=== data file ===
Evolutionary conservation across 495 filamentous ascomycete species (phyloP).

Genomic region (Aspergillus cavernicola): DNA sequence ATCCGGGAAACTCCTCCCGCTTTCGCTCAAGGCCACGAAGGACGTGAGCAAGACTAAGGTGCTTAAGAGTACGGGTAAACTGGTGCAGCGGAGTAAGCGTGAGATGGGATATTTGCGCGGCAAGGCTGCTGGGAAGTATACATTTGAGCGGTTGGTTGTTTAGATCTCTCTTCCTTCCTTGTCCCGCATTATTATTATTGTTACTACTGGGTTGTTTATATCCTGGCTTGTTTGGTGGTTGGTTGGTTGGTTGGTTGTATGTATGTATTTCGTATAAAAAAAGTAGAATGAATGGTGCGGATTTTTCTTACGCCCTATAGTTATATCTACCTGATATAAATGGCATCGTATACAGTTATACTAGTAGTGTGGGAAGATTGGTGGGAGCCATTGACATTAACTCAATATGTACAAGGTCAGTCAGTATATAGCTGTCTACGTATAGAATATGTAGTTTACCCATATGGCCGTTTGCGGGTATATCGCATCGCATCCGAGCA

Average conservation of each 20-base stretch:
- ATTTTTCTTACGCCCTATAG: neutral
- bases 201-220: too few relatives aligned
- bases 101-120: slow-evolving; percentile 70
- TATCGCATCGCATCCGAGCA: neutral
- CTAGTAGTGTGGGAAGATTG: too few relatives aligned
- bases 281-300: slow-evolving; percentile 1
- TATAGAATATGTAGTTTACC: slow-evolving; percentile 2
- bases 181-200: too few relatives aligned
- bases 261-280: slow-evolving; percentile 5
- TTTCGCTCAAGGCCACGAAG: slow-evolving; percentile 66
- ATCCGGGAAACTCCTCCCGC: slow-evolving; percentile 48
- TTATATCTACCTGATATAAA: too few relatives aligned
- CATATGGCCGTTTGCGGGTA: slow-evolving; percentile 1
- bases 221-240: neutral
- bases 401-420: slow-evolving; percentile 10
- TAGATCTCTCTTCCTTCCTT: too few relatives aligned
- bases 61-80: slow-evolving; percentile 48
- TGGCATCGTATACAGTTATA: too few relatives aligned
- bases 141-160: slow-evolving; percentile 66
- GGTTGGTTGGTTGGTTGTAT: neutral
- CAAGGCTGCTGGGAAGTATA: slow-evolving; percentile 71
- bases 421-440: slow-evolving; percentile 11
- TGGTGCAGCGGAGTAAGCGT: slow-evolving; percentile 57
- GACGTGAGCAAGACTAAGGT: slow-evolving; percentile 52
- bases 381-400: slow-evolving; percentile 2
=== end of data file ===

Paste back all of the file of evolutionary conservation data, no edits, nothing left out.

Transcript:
Evolutionary conservation across 495 filamentous ascomycete species (phyloP).

Genomic region (Aspergillus cavernicola): DNA sequence ATCCGGGAAACTCCTCCCGCTTTCGCTCAAGGCCACGAAGGACGTGAGCAAGACTAAGGTGCTTAAGAGTACGGGTAAACTGGTGCAGCGGAGTAAGCGTGAGATGGGATATTTGCGCGGCAAGGCTGCTGGGAAGTATACATTTGAGCGGTTGGTTGTTTAGATCTCTCTTCCTTCCTTGTCCCGCATTATTATTATTGTTACTACTGGGTTGTTTATATCCTGGCTTGTTTGGTGGTTGGTTGGTTGGTTGGTTGTATGTATGTATTTCGTATAAAAAAAGTAGAATGAATGGTGCGGATTTTTCTTACGCCCTATAGTTATATCTACCTGATATAAATGGCATCGTATACAGTTATACTAGTAGTGTGGGAAGATTGGTGGGAGCCATTGACATTAACTCAATATGTACAAGGTCAGTCAGTATATAGCTGTCTACGTATAGAATATGTAGTTTACCCATATGGCCGTTTGCGGGTATATCGCATCGCATCCGAGCA

Average conservation of each 20-base stretch:
- ATTTTTCTTACGCCCTATAG: neutral
- bases 201-220: too few relatives aligned
- bases 101-120: slow-evolving; percentile 70
- TATCGCATCGCATCCGAGCA: neutral
- CTAGTAGTGTGGGAAGATTG: too few relatives aligned
- bases 281-300: slow-evolving; percentile 1
- TATAGAATATGTAGTTTACC: slow-evolving; percentile 2
- bases 181-200: too few relatives aligned
- bases 261-280: slow-evolving; percentile 5
- TTTCGCTCAAGGCCACGAAG: slow-evolving; percentile 66
- ATCCGGGAAACTCCTCCCGC: slow-evolving; percentile 48
- TTATATCTACCTGATATAAA: too few relatives aligned
- CATATGGCCGTTTGCGGGTA: slow-evolving; percentile 1
- bases 221-240: neutral
- bases 401-420: slow-evolving; percentile 10
- TAGATCTCTCTTCCTTCCTT: too few relatives aligned
- bases 61-80: slow-evolving; percentile 48
- TGGCATCGTATACAGTTATA: too few relatives aligned
- bases 141-160: slow-evolving; percentile 66
- GGTTGGTTGGTTGGTTGTAT: neutral
- CAAGGCTGCTGGGAAGTATA: slow-evolving; percentile 71
- bases 421-440: slow-evolving; percentile 11
- TGGTGCAGCGGAGTAAGCGT: slow-evolving; percentile 57
- GACGTGAGCAAGACTAAGGT: slow-evolving; percentile 52
- bases 381-400: slow-evolving; percentile 2